• If money wasn’t an issue, what would I spend my time doing?

You can also get a lot of insights from exercises like these:

  • Take a personality test, like the Myers-Briggs or Big Five.
  • Take a character strengths test, like the VIA Survey.
  • Email the people closest to you and ask what they think you should specialize in and why.

But don’t rely too much on introspection. According to Duckworth, nothing beats real-life experience. You need to get out there and try different stuff to find what’s perfect for you.

2. Practice, Practice, Practice

Hard work develops skill, and we’re more likely to stick with things we’re good at. Once you’ve found a deep interest, you need to get consistently better at it. Specifically, you need to engage in what scientists call deliberate practice.

Anders Ericsson, a professor of psychology and a pioneering researcher in the psychological nature of expertise and human performance, describes deliberate practice as “a highly structured activity, the explicit goal of which is to improve performance.”

To practice deliberately, you need to avoid wasting time on mindless or enjoyable activities. Instead, you should be actively looking for weaknesses and finding ways to improve them.

If that sounds tedious, that’s because it is. According to Ericsson, deliberate practice should be effortful. If you’re enjoying it, you’re doing it wrong. The people who engage in it don’t do it because it’s fun. They do it because it makes them experts in their fields.

How do you muster up the grit to do that hard work before you’re truly gritty? You turn it into a game! Research has shown that tracking your results and celebrating small wins are great ways to boost motivation.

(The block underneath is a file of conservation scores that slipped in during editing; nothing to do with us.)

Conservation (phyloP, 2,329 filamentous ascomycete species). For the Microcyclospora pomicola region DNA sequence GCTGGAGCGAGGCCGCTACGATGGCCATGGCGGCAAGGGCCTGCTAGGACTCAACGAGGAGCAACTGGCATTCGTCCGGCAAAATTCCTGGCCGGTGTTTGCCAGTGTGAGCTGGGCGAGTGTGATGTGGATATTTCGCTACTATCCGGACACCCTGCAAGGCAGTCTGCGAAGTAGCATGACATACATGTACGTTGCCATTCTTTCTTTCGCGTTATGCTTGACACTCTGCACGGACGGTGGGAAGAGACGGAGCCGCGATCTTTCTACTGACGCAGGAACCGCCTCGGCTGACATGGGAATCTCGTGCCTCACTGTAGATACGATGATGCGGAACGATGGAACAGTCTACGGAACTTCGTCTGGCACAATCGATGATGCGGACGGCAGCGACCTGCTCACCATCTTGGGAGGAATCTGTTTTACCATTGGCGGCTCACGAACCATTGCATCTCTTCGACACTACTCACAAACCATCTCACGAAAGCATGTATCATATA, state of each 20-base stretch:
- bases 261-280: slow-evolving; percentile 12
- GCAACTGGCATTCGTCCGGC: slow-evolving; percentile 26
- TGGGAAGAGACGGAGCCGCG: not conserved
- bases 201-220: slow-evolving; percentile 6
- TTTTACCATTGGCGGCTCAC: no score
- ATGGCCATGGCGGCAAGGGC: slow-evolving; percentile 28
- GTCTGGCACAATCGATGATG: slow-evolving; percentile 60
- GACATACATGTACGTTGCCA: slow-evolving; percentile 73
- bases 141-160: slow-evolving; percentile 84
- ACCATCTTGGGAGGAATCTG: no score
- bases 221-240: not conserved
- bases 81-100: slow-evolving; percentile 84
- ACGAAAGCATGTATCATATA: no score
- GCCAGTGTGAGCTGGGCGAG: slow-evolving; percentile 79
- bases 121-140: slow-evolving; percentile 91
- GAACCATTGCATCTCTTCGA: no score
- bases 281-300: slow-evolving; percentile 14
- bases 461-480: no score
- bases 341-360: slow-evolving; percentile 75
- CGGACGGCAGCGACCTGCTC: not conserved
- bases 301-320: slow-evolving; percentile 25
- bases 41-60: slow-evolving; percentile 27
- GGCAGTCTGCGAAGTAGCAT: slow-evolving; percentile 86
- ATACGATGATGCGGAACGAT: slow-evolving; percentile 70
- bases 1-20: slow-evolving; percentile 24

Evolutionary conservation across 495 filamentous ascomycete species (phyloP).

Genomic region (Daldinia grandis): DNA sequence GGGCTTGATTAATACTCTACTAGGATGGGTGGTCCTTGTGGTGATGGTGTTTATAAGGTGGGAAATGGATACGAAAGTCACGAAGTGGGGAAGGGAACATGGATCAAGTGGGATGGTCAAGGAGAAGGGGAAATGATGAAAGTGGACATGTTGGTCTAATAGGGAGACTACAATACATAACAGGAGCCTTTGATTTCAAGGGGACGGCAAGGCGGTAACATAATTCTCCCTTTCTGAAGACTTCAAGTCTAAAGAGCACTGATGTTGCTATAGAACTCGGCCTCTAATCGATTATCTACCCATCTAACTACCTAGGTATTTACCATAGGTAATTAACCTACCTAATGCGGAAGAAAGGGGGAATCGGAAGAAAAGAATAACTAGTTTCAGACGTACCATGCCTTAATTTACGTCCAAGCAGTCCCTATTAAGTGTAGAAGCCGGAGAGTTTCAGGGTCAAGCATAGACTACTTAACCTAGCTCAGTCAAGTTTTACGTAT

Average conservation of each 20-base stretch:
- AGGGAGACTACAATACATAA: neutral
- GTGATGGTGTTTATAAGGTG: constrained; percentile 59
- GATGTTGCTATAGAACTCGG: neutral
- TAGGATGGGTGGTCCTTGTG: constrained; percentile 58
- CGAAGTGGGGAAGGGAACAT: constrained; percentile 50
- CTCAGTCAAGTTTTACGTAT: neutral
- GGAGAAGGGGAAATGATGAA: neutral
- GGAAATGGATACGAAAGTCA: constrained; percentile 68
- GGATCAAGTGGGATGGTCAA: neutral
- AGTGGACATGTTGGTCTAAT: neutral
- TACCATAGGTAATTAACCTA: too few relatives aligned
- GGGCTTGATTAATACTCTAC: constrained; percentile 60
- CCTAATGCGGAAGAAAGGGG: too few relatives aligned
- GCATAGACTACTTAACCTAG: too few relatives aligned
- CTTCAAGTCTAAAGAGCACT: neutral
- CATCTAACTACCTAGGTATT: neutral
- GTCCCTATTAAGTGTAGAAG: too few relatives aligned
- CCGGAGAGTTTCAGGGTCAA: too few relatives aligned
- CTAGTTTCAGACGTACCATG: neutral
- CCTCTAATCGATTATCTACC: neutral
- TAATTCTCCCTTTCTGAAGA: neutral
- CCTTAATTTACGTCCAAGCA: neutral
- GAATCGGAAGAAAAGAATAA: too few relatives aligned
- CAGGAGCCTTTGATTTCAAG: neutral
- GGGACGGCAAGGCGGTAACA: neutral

Find a way to measure your results, try to make incremental improvements every day, and celebrate each step in the right direction. If possible, get a coach to help find your weaknesses, speed up your learning curve, and hold you accountable.

3. Connect to a Higher Purpose

After studying 16,000 people, Angela Duckworth found that grittier people are dramatically more motivated than others to seek a meaningful, other-centered life.”

It’s not enough to find something interesting and work hard to become great at it. You also need to connect it to a higher purpose. You need to remind yourself how what you do serves the greater good.

Gritty people don’t have a job — they have a calling in life. Duckworth explains it with this story:

Three bricklayers are asked, “What are you doing?” The first says, “I am laying bricks.” The second says, “I am building a church.” The third says, “I am building the house of God.” The first bricklayer has a job. The second has a career. The third has a calling.

But what if you want to be gritty at your job but don’t find any obvious meaning in it? In that case, Duckworth suggests thinking about how what you do helps others:

David Yeager recommends reflecting on how the work you’re already doing can make a positive contribution to society…reflecting on purpose led students to double the amount of time they spent studying for an upcoming exam, work harder on tedious math problems when given the option to watch entertaining videos instead, and, in math and science classes, bring home better report card grades. Amy Wrzesniewski recommends thinking about how, in small but meaningful ways, you can change your current work to enhance its connection to your core values.